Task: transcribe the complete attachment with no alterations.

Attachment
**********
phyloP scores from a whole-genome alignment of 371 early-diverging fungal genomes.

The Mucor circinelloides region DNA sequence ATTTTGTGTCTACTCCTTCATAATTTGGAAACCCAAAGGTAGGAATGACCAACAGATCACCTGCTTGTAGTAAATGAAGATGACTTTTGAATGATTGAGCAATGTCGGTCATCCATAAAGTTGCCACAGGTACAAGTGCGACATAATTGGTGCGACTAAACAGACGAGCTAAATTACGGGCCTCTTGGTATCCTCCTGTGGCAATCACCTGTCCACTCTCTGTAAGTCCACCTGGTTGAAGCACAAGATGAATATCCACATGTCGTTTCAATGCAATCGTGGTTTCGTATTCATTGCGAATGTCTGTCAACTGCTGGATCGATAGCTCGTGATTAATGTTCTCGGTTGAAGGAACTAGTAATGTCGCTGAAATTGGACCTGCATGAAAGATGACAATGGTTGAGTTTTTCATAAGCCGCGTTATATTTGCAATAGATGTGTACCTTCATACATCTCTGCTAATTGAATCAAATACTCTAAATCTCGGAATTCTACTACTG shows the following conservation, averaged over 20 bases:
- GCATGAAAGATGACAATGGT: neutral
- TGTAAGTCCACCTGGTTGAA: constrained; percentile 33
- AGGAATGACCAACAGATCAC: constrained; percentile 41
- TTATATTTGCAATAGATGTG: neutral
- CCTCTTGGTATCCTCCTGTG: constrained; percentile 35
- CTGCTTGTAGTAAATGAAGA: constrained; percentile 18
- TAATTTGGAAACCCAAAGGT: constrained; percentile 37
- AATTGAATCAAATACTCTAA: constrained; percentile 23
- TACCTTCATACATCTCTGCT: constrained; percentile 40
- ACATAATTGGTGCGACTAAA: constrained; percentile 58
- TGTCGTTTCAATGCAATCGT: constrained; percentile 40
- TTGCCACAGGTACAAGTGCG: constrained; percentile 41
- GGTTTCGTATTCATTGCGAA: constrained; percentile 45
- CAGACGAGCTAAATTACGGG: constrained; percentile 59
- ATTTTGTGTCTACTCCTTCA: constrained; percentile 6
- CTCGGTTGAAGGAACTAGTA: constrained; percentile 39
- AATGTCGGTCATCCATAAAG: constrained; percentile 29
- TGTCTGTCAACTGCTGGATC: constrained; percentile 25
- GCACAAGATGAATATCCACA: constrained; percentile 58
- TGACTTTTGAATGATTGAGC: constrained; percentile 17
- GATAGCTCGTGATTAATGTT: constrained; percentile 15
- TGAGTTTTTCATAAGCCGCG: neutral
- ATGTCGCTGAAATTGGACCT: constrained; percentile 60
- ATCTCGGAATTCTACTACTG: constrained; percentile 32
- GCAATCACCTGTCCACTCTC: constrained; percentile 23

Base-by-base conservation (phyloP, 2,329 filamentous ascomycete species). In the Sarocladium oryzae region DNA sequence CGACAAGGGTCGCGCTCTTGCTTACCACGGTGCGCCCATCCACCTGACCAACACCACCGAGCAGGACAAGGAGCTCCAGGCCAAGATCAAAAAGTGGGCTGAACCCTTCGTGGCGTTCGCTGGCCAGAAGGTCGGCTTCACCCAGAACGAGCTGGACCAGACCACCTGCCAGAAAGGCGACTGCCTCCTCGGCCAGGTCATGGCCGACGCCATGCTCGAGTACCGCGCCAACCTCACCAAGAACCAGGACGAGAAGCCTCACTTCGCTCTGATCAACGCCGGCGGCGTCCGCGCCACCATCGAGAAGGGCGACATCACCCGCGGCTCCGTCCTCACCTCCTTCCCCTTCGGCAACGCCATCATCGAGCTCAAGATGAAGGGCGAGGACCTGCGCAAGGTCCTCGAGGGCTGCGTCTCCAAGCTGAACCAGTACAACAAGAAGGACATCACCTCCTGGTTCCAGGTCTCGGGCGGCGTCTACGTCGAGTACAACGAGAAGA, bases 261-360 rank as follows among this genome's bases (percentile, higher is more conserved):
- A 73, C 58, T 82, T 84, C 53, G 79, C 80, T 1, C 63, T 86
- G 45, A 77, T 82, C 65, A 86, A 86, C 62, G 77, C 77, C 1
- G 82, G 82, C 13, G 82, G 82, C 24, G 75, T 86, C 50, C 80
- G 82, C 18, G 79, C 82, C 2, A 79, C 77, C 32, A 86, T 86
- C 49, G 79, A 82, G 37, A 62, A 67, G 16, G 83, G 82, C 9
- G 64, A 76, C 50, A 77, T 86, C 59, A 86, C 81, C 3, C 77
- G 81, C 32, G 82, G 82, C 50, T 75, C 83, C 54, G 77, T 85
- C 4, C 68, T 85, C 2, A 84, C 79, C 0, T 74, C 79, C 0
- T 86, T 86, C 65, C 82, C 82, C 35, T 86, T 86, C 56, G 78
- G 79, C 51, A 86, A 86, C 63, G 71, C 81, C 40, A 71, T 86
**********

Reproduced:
phyloP scores from a whole-genome alignment of 371 early-diverging fungal genomes.

The Mucor circinelloides region DNA sequence ATTTTGTGTCTACTCCTTCATAATTTGGAAACCCAAAGGTAGGAATGACCAACAGATCACCTGCTTGTAGTAAATGAAGATGACTTTTGAATGATTGAGCAATGTCGGTCATCCATAAAGTTGCCACAGGTACAAGTGCGACATAATTGGTGCGACTAAACAGACGAGCTAAATTACGGGCCTCTTGGTATCCTCCTGTGGCAATCACCTGTCCACTCTCTGTAAGTCCACCTGGTTGAAGCACAAGATGAATATCCACATGTCGTTTCAATGCAATCGTGGTTTCGTATTCATTGCGAATGTCTGTCAACTGCTGGATCGATAGCTCGTGATTAATGTTCTCGGTTGAAGGAACTAGTAATGTCGCTGAAATTGGACCTGCATGAAAGATGACAATGGTTGAGTTTTTCATAAGCCGCGTTATATTTGCAATAGATGTGTACCTTCATACATCTCTGCTAATTGAATCAAATACTCTAAATCTCGGAATTCTACTACTG shows the following conservation, averaged over 20 bases:
- GCATGAAAGATGACAATGGT: neutral
- TGTAAGTCCACCTGGTTGAA: constrained; percentile 33
- AGGAATGACCAACAGATCAC: constrained; percentile 41
- TTATATTTGCAATAGATGTG: neutral
- CCTCTTGGTATCCTCCTGTG: constrained; percentile 35
- CTGCTTGTAGTAAATGAAGA: constrained; percentile 18
- TAATTTGGAAACCCAAAGGT: constrained; percentile 37
- AATTGAATCAAATACTCTAA: constrained; percentile 23
- TACCTTCATACATCTCTGCT: constrained; percentile 40
- ACATAATTGGTGCGACTAAA: constrained; percentile 58
- TGTCGTTTCAATGCAATCGT: constrained; percentile 40
- TTGCCACAGGTACAAGTGCG: constrained; percentile 41
- GGTTTCGTATTCATTGCGAA: constrained; percentile 45
- CAGACGAGCTAAATTACGGG: constrained; percentile 59
- ATTTTGTGTCTACTCCTTCA: constrained; percentile 6
- CTCGGTTGAAGGAACTAGTA: constrained; percentile 39
- AATGTCGGTCATCCATAAAG: constrained; percentile 29
- TGTCTGTCAACTGCTGGATC: constrained; percentile 25
- GCACAAGATGAATATCCACA: constrained; percentile 58
- TGACTTTTGAATGATTGAGC: constrained; percentile 17
- GATAGCTCGTGATTAATGTT: constrained; percentile 15
- TGAGTTTTTCATAAGCCGCG: neutral
- ATGTCGCTGAAATTGGACCT: constrained; percentile 60
- ATCTCGGAATTCTACTACTG: constrained; percentile 32
- GCAATCACCTGTCCACTCTC: constrained; percentile 23

Base-by-base conservation (phyloP, 2,329 filamentous ascomycete species). In the Sarocladium oryzae region DNA sequence CGACAAGGGTCGCGCTCTTGCTTACCACGGTGCGCCCATCCACCTGACCAACACCACCGAGCAGGACAAGGAGCTCCAGGCCAAGATCAAAAAGTGGGCTGAACCCTTCGTGGCGTTCGCTGGCCAGAAGGTCGGCTTCACCCAGAACGAGCTGGACCAGACCACCTGCCAGAAAGGCGACTGCCTCCTCGGCCAGGTCATGGCCGACGCCATGCTCGAGTACCGCGCCAACCTCACCAAGAACCAGGACGAGAAGCCTCACTTCGCTCTGATCAACGCCGGCGGCGTCCGCGCCACCATCGAGAAGGGCGACATCACCCGCGGCTCCGTCCTCACCTCCTTCCCCTTCGGCAACGCCATCATCGAGCTCAAGATGAAGGGCGAGGACCTGCGCAAGGTCCTCGAGGGCTGCGTCTCCAAGCTGAACCAGTACAACAAGAAGGACATCACCTCCTGGTTCCAGGTCTCGGGCGGCGTCTACGTCGAGTACAACGAGAAGA, bases 261-360 rank as follows among this genome's bases (percentile, higher is more conserved):
- A 73, C 58, T 82, T 84, C 53, G 79, C 80, T 1, C 63, T 86
- G 45, A 77, T 82, C 65, A 86, A 86, C 62, G 77, C 77, C 1
- G 82, G 82, C 13, G 82, G 82, C 24, G 75, T 86, C 50, C 80
- G 82, C 18, G 79, C 82, C 2, A 79, C 77, C 32, A 86, T 86
- C 49, G 79, A 82, G 37, A 62, A 67, G 16, G 83, G 82, C 9
- G 64, A 76, C 50, A 77, T 86, C 59, A 86, C 81, C 3, C 77
- G 81, C 32, G 82, G 82, C 50, T 75, C 83, C 54, G 77, T 85
- C 4, C 68, T 85, C 2, A 84, C 79, C 0, T 74, C 79, C 0
- T 86, T 86, C 65, C 82, C 82, C 35, T 86, T 86, C 56, G 78
- G 79, C 51, A 86, A 86, C 63, G 71, C 81, C 40, A 71, T 86